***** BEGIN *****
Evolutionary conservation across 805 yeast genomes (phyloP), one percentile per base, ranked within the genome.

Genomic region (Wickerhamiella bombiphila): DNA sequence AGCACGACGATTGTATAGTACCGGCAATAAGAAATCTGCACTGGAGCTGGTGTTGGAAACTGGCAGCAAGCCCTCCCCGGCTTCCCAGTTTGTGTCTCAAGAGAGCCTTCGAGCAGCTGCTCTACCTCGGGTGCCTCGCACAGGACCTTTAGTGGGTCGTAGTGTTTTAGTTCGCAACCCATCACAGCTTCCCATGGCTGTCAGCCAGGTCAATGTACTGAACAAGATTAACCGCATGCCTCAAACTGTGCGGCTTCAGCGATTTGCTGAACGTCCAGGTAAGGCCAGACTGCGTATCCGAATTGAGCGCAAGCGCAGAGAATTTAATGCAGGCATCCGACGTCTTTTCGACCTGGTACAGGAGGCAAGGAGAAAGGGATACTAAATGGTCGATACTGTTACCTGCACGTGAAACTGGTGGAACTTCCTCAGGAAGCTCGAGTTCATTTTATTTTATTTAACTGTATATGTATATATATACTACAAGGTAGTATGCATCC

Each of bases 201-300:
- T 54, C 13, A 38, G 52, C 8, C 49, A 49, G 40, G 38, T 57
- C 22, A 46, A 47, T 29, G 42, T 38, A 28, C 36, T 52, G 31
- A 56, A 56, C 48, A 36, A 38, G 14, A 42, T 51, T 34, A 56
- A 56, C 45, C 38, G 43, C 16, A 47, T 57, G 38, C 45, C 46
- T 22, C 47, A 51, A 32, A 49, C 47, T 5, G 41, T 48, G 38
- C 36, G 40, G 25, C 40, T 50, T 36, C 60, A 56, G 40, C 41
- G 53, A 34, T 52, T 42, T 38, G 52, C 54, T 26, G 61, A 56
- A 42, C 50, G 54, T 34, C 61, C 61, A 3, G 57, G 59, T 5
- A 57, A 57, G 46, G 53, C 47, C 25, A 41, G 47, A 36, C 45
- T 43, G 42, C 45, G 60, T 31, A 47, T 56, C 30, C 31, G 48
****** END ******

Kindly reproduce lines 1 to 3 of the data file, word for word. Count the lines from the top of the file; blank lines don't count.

Evolutionary conservation across 805 yeast genomes (phyloP), one percentile per base, ranked within the genome.

Genomic region (Wickerhamiella bombiphila): DNA sequence AGCACGACGATTGTATAGTACCGGCAATAAGAAATCTGCACTGGAGCTGGTGTTGGAAACTGGCAGCAAGCCCTCCCCGGCTTCCCAGTTTGTGTCTCAAGAGAGCCTTCGAGCAGCTGCTCTACCTCGGGTGCCTCGCACAGGACCTTTAGTGGGTCGTAGTGTTTTAGTTCGCAACCCATCACAGCTTCCCATGGCTGTCAGCCAGGTCAATGTACTGAACAAGATTAACCGCATGCCTCAAACTGTGCGGCTTCAGCGATTTGCTGAACGTCCAGGTAAGGCCAGACTGCGTATCCGAATTGAGCGCAAGCGCAGAGAATTTAATGCAGGCATCCGACGTCTTTTCGACCTGGTACAGGAGGCAAGGAGAAAGGGATACTAAATGGTCGATACTGTTACCTGCACGTGAAACTGGTGGAACTTCCTCAGGAAGCTCGAGTTCATTTTATTTTATTTAACTGTATATGTATATATATACTACAAGGTAGTATGCATCC

Each of bases 201-300: